Unique and Historic Broadside Celebrating the July 4, 1876, Centennial of American Independence, Signed by President Grant and... (Total: 2 Items)
From there this remarkable document was sent to Philadelphia, where it was prominently displayed at the official celebration of the Centennial. The moving force behind the creation of the document was Gen. James D. McBride, and it was returned to his custody after the Centennial Exposition closed. McBride felt that just one thing was missing from this historic piece - the Great Seal of the United States. The Secretary of State is the custodian of the Great Seal, and so McBride asked Secretary William Evarts if it could be added. But Evart felt he lacked authority to affix the Seal to documents owned by private individuals. So back to Congress Gen. McBride went, and in January 1878 they passed another resolution, this one authorizing that the Great Seal be added to the historic document.
As the 1892 400th anniversary of Columbus's arrival in the New World approached, McBride Resolved to create a similar piece to honor that occasion. Like the 1876 Centennial, it would be treated as an important event highlighted by the Columbian Exposition in Chicago. The resulting document, a nearly exact replication of the 1876 version, joined its predecessor as the only two occasions in American history when documents not generated in the course of official business were affixed with the Great Seal, as well as the only two times when the Seal was so used by an Act of Congress. These were also the only two occasions we have been able to identify when all members of the Federal government placed their signatures on a single document.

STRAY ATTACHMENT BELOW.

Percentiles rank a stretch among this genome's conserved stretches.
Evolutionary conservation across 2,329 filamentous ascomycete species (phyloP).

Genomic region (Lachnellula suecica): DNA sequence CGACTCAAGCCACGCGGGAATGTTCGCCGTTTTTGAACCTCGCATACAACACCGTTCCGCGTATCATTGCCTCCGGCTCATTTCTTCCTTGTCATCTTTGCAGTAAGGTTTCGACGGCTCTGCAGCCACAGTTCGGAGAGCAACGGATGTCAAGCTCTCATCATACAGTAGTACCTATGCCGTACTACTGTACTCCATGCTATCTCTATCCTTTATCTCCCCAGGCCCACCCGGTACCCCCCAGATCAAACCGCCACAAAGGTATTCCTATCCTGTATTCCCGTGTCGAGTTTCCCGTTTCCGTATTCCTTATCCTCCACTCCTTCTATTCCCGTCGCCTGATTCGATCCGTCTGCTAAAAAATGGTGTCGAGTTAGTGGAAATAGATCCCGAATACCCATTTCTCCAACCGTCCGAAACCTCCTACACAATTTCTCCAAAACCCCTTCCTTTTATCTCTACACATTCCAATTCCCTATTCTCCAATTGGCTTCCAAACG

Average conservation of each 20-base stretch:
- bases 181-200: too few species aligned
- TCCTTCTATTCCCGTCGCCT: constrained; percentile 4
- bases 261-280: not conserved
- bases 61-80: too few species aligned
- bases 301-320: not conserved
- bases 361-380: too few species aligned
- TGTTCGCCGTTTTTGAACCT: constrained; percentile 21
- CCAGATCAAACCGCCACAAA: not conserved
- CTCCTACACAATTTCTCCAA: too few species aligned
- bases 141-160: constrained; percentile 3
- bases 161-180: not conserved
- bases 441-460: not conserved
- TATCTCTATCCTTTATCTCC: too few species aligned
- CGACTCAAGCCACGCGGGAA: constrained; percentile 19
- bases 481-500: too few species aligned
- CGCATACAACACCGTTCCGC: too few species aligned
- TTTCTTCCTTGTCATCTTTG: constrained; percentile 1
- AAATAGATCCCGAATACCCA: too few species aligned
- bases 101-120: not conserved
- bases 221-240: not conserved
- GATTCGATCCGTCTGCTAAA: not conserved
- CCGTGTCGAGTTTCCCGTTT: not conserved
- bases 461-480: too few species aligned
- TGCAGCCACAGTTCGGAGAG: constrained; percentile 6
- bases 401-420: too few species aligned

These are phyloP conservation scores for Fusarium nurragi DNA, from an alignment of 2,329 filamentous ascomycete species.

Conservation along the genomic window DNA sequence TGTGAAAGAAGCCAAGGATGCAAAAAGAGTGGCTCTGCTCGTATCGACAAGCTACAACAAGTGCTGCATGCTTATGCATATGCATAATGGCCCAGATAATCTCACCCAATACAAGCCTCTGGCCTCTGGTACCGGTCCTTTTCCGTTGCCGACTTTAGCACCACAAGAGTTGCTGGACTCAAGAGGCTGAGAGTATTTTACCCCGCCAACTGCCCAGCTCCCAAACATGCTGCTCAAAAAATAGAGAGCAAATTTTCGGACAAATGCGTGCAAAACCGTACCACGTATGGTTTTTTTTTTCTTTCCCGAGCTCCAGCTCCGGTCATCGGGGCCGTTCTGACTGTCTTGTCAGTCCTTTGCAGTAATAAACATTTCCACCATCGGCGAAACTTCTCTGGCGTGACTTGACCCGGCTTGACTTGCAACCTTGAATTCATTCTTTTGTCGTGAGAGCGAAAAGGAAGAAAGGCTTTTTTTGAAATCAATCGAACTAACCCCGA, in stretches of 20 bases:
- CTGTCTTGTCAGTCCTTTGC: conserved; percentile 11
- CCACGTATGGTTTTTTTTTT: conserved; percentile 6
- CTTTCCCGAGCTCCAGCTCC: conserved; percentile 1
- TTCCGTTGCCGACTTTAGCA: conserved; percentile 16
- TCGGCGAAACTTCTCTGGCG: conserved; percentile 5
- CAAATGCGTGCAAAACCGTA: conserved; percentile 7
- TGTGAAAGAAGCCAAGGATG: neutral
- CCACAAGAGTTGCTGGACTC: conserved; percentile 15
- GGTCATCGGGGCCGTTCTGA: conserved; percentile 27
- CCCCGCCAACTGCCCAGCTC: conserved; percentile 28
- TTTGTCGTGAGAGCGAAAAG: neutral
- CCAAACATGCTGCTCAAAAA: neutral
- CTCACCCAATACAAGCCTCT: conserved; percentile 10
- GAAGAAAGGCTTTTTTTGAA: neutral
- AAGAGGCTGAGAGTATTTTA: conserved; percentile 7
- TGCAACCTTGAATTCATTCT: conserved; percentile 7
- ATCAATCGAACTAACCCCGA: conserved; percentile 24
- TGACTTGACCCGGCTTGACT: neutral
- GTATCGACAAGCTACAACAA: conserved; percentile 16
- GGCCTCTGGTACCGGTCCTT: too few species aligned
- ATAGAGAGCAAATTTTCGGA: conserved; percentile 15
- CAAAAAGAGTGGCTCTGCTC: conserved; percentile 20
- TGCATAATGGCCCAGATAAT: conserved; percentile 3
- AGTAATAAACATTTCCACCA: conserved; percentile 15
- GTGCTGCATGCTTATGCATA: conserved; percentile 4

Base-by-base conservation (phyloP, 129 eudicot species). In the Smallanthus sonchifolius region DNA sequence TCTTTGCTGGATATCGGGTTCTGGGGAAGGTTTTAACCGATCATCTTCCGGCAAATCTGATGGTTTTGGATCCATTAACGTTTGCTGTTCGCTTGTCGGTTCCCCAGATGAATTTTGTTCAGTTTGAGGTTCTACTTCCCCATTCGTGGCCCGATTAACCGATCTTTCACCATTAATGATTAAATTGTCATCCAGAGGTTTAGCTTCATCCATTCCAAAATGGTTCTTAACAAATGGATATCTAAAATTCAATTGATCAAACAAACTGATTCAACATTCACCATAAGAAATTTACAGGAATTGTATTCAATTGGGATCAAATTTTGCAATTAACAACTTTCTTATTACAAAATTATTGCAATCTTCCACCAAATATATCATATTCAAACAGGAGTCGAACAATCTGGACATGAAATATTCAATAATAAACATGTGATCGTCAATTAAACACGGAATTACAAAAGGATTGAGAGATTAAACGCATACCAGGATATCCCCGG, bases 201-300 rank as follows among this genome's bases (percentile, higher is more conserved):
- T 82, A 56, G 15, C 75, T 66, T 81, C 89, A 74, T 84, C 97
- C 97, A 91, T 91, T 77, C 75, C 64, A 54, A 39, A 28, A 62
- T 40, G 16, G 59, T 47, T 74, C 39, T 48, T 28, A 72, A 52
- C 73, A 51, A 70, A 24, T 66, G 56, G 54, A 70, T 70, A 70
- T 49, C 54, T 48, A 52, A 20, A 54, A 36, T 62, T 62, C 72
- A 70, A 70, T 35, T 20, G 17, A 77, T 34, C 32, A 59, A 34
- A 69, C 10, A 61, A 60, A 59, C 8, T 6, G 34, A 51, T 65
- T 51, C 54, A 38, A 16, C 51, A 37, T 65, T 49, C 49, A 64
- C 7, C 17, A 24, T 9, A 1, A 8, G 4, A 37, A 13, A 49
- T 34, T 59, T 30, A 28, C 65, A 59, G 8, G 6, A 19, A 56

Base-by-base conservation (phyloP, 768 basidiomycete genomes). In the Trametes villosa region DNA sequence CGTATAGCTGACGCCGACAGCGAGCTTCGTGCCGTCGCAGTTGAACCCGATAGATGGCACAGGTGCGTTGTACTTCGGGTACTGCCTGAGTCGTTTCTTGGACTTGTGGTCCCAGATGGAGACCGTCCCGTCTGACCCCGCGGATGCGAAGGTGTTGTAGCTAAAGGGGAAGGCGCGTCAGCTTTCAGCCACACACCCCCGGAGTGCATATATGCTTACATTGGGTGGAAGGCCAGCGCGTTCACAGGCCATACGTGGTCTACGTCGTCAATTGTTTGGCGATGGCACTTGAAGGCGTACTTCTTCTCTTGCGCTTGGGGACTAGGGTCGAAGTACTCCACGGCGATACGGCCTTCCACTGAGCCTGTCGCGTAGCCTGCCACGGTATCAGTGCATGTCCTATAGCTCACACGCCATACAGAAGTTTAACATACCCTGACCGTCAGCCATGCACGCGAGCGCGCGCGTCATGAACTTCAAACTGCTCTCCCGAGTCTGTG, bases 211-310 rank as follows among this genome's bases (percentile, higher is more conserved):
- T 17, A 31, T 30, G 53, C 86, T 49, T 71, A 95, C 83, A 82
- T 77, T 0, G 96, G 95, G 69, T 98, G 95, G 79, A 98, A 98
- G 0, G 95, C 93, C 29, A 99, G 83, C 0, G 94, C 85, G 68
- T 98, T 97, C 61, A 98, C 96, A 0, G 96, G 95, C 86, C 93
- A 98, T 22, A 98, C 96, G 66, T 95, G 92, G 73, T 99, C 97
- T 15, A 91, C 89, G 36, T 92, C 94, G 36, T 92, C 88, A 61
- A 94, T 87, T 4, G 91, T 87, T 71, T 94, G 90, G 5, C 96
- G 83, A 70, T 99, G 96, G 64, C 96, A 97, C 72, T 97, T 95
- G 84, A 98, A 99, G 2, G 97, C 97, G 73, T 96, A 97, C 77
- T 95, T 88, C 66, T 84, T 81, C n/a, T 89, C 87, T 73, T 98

This entire history is discussed in The Eagle and the Shield, a 1976 book on the story of the Great Seal published by the U.S. State Department and the Bicentennial Administration (pp. 374-377). A copy of this volume is included with the lot.
The broadside has been permanently affixed to a heavy board backing and framed to a standard befitting its significance and value. Overall display presence is excellent, although for accuracy we note minor edge tears and some light soiling toward the bottom (probably the portion that was exposed when it stored rolled). As will usually be the case when a document is signed using a variety of inks and pens, some signatures have faded to varying degrees, while others remain strong and dark. However, the overall display presence is pleasing and most impressive, as the photograph shows.
It is challenging to place an estimated value on such a unique artifact of American history. In its only recorded appearance at auction, it sold for $138,000 on June 28, 2007 in a well-known Los Angeles area auction. We have chosen to simply to set what we feel to be a very conservative minimum opening bid and allow this important lot to find its own level.
Service and Handling Description: Framed - with Glass, Large (view shipping information)